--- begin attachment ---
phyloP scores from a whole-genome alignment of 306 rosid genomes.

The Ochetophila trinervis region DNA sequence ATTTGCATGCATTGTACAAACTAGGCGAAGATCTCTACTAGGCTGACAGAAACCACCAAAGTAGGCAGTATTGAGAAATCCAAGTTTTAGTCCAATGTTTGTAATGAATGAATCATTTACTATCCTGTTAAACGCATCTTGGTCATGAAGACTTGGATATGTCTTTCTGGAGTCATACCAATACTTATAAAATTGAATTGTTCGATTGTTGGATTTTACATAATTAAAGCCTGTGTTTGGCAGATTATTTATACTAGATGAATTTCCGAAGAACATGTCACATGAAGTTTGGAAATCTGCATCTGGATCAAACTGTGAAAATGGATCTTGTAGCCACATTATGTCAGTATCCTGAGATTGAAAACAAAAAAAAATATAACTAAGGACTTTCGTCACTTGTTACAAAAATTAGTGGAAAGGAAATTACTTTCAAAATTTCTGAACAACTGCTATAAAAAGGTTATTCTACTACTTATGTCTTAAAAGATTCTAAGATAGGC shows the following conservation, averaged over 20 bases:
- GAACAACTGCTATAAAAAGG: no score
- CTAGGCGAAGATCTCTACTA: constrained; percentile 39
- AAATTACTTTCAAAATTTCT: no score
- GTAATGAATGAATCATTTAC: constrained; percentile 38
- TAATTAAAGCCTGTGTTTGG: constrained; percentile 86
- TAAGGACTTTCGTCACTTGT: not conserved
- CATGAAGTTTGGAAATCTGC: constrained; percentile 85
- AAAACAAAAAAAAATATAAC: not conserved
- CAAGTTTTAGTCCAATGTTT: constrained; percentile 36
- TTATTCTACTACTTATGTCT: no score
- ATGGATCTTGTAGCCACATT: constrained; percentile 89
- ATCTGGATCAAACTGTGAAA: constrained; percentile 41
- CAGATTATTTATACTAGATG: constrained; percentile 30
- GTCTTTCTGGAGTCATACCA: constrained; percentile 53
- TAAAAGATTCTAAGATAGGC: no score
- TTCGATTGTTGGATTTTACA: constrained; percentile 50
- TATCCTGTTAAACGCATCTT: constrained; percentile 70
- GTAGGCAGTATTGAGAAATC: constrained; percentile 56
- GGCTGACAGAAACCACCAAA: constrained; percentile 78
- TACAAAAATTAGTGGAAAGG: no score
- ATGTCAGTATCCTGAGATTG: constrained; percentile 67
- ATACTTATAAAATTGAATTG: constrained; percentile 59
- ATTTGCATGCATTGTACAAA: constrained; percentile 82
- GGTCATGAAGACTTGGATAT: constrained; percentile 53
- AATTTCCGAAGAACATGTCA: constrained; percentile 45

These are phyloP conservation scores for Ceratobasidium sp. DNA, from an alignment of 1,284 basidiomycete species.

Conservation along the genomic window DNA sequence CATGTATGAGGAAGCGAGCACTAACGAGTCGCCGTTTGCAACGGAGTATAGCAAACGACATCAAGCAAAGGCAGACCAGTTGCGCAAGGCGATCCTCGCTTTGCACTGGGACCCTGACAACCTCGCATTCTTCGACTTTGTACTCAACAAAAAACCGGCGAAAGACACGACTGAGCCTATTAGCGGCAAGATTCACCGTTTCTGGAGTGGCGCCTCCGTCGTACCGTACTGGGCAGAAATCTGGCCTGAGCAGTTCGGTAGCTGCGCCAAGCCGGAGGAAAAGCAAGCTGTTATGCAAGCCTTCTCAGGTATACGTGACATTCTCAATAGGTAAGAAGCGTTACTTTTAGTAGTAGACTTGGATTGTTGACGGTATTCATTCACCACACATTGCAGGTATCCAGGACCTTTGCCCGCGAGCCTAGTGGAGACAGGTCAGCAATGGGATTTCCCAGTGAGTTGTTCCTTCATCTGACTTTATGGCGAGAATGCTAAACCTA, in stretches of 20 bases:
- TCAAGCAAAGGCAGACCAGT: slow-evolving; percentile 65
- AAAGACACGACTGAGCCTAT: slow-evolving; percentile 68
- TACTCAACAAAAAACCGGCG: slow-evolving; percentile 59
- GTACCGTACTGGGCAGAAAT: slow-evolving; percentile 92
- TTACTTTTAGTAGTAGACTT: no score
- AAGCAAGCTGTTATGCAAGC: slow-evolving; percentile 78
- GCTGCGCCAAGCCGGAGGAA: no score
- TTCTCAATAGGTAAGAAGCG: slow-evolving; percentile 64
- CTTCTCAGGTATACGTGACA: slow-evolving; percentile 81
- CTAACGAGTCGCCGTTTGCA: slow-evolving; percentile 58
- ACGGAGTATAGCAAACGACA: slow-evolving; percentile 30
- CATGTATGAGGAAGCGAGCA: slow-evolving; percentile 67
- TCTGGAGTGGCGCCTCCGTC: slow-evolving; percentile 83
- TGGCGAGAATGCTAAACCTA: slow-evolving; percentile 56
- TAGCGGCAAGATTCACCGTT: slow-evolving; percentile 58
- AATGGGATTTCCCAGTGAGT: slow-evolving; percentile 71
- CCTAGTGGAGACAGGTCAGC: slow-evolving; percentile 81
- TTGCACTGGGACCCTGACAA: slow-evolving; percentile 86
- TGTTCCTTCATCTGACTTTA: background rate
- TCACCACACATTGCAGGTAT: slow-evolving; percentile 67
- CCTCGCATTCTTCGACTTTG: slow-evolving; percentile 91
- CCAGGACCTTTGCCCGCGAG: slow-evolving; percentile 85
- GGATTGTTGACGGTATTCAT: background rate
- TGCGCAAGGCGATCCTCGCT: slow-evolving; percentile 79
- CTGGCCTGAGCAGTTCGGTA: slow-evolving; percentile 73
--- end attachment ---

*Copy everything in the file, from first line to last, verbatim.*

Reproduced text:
phyloP scores from a whole-genome alignment of 306 rosid genomes.

The Ochetophila trinervis region DNA sequence ATTTGCATGCATTGTACAAACTAGGCGAAGATCTCTACTAGGCTGACAGAAACCACCAAAGTAGGCAGTATTGAGAAATCCAAGTTTTAGTCCAATGTTTGTAATGAATGAATCATTTACTATCCTGTTAAACGCATCTTGGTCATGAAGACTTGGATATGTCTTTCTGGAGTCATACCAATACTTATAAAATTGAATTGTTCGATTGTTGGATTTTACATAATTAAAGCCTGTGTTTGGCAGATTATTTATACTAGATGAATTTCCGAAGAACATGTCACATGAAGTTTGGAAATCTGCATCTGGATCAAACTGTGAAAATGGATCTTGTAGCCACATTATGTCAGTATCCTGAGATTGAAAACAAAAAAAAATATAACTAAGGACTTTCGTCACTTGTTACAAAAATTAGTGGAAAGGAAATTACTTTCAAAATTTCTGAACAACTGCTATAAAAAGGTTATTCTACTACTTATGTCTTAAAAGATTCTAAGATAGGC shows the following conservation, averaged over 20 bases:
- GAACAACTGCTATAAAAAGG: no score
- CTAGGCGAAGATCTCTACTA: constrained; percentile 39
- AAATTACTTTCAAAATTTCT: no score
- GTAATGAATGAATCATTTAC: constrained; percentile 38
- TAATTAAAGCCTGTGTTTGG: constrained; percentile 86
- TAAGGACTTTCGTCACTTGT: not conserved
- CATGAAGTTTGGAAATCTGC: constrained; percentile 85
- AAAACAAAAAAAAATATAAC: not conserved
- CAAGTTTTAGTCCAATGTTT: constrained; percentile 36
- TTATTCTACTACTTATGTCT: no score
- ATGGATCTTGTAGCCACATT: constrained; percentile 89
- ATCTGGATCAAACTGTGAAA: constrained; percentile 41
- CAGATTATTTATACTAGATG: constrained; percentile 30
- GTCTTTCTGGAGTCATACCA: constrained; percentile 53
- TAAAAGATTCTAAGATAGGC: no score
- TTCGATTGTTGGATTTTACA: constrained; percentile 50
- TATCCTGTTAAACGCATCTT: constrained; percentile 70
- GTAGGCAGTATTGAGAAATC: constrained; percentile 56
- GGCTGACAGAAACCACCAAA: constrained; percentile 78
- TACAAAAATTAGTGGAAAGG: no score
- ATGTCAGTATCCTGAGATTG: constrained; percentile 67
- ATACTTATAAAATTGAATTG: constrained; percentile 59
- ATTTGCATGCATTGTACAAA: constrained; percentile 82
- GGTCATGAAGACTTGGATAT: constrained; percentile 53
- AATTTCCGAAGAACATGTCA: constrained; percentile 45

These are phyloP conservation scores for Ceratobasidium sp. DNA, from an alignment of 1,284 basidiomycete species.

Conservation along the genomic window DNA sequence CATGTATGAGGAAGCGAGCACTAACGAGTCGCCGTTTGCAACGGAGTATAGCAAACGACATCAAGCAAAGGCAGACCAGTTGCGCAAGGCGATCCTCGCTTTGCACTGGGACCCTGACAACCTCGCATTCTTCGACTTTGTACTCAACAAAAAACCGGCGAAAGACACGACTGAGCCTATTAGCGGCAAGATTCACCGTTTCTGGAGTGGCGCCTCCGTCGTACCGTACTGGGCAGAAATCTGGCCTGAGCAGTTCGGTAGCTGCGCCAAGCCGGAGGAAAAGCAAGCTGTTATGCAAGCCTTCTCAGGTATACGTGACATTCTCAATAGGTAAGAAGCGTTACTTTTAGTAGTAGACTTGGATTGTTGACGGTATTCATTCACCACACATTGCAGGTATCCAGGACCTTTGCCCGCGAGCCTAGTGGAGACAGGTCAGCAATGGGATTTCCCAGTGAGTTGTTCCTTCATCTGACTTTATGGCGAGAATGCTAAACCTA, in stretches of 20 bases:
- TCAAGCAAAGGCAGACCAGT: slow-evolving; percentile 65
- AAAGACACGACTGAGCCTAT: slow-evolving; percentile 68
- TACTCAACAAAAAACCGGCG: slow-evolving; percentile 59
- GTACCGTACTGGGCAGAAAT: slow-evolving; percentile 92
- TTACTTTTAGTAGTAGACTT: no score
- AAGCAAGCTGTTATGCAAGC: slow-evolving; percentile 78
- GCTGCGCCAAGCCGGAGGAA: no score
- TTCTCAATAGGTAAGAAGCG: slow-evolving; percentile 64
- CTTCTCAGGTATACGTGACA: slow-evolving; percentile 81
- CTAACGAGTCGCCGTTTGCA: slow-evolving; percentile 58
- ACGGAGTATAGCAAACGACA: slow-evolving; percentile 30
- CATGTATGAGGAAGCGAGCA: slow-evolving; percentile 67
- TCTGGAGTGGCGCCTCCGTC: slow-evolving; percentile 83
- TGGCGAGAATGCTAAACCTA: slow-evolving; percentile 56
- TAGCGGCAAGATTCACCGTT: slow-evolving; percentile 58
- AATGGGATTTCCCAGTGAGT: slow-evolving; percentile 71
- CCTAGTGGAGACAGGTCAGC: slow-evolving; percentile 81
- TTGCACTGGGACCCTGACAA: slow-evolving; percentile 86
- TGTTCCTTCATCTGACTTTA: background rate
- TCACCACACATTGCAGGTAT: slow-evolving; percentile 67
- CCTCGCATTCTTCGACTTTG: slow-evolving; percentile 91
- CCAGGACCTTTGCCCGCGAG: slow-evolving; percentile 85
- GGATTGTTGACGGTATTCAT: background rate
- TGCGCAAGGCGATCCTCGCT: slow-evolving; percentile 79
- CTGGCCTGAGCAGTTCGGTA: slow-evolving; percentile 73